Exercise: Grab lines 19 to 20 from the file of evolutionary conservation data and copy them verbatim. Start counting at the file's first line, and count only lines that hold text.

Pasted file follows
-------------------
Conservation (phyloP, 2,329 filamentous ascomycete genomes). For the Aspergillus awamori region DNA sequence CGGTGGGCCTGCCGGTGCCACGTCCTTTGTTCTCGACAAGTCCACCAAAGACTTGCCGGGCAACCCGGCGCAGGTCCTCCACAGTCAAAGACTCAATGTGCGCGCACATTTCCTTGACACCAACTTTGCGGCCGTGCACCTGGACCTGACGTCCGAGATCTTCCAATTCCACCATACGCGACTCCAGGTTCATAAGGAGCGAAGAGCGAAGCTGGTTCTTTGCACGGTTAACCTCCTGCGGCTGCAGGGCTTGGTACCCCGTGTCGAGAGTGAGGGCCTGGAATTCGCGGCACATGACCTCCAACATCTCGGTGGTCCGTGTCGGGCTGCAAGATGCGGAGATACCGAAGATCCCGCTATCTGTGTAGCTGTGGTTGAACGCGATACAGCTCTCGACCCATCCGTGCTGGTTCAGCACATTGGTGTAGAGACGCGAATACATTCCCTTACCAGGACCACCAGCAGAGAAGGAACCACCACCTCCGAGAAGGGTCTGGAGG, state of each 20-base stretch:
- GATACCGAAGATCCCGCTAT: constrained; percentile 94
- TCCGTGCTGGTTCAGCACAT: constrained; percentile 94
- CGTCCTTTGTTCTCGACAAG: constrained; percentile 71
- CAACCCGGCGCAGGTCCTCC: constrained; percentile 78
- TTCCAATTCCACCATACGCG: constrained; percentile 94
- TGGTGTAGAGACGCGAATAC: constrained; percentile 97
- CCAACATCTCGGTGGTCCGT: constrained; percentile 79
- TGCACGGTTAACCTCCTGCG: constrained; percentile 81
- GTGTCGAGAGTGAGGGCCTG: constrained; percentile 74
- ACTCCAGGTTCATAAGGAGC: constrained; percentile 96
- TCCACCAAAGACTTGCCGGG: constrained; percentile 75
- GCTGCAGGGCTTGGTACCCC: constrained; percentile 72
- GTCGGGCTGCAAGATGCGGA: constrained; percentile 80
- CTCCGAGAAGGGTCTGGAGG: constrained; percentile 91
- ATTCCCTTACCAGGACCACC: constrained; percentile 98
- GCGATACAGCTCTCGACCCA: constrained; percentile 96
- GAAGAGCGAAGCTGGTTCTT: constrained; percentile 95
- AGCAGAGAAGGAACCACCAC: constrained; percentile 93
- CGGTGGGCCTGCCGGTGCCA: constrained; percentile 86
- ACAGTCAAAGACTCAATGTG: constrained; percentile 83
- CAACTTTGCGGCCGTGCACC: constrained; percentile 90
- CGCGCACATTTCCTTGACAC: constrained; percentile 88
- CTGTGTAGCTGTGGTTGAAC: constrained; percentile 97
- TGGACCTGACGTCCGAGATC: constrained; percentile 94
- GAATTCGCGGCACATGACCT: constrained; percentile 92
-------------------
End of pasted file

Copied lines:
- AGCAGAGAAGGAACCACCAC: constrained; percentile 93
- CGGTGGGCCTGCCGGTGCCA: constrained; percentile 86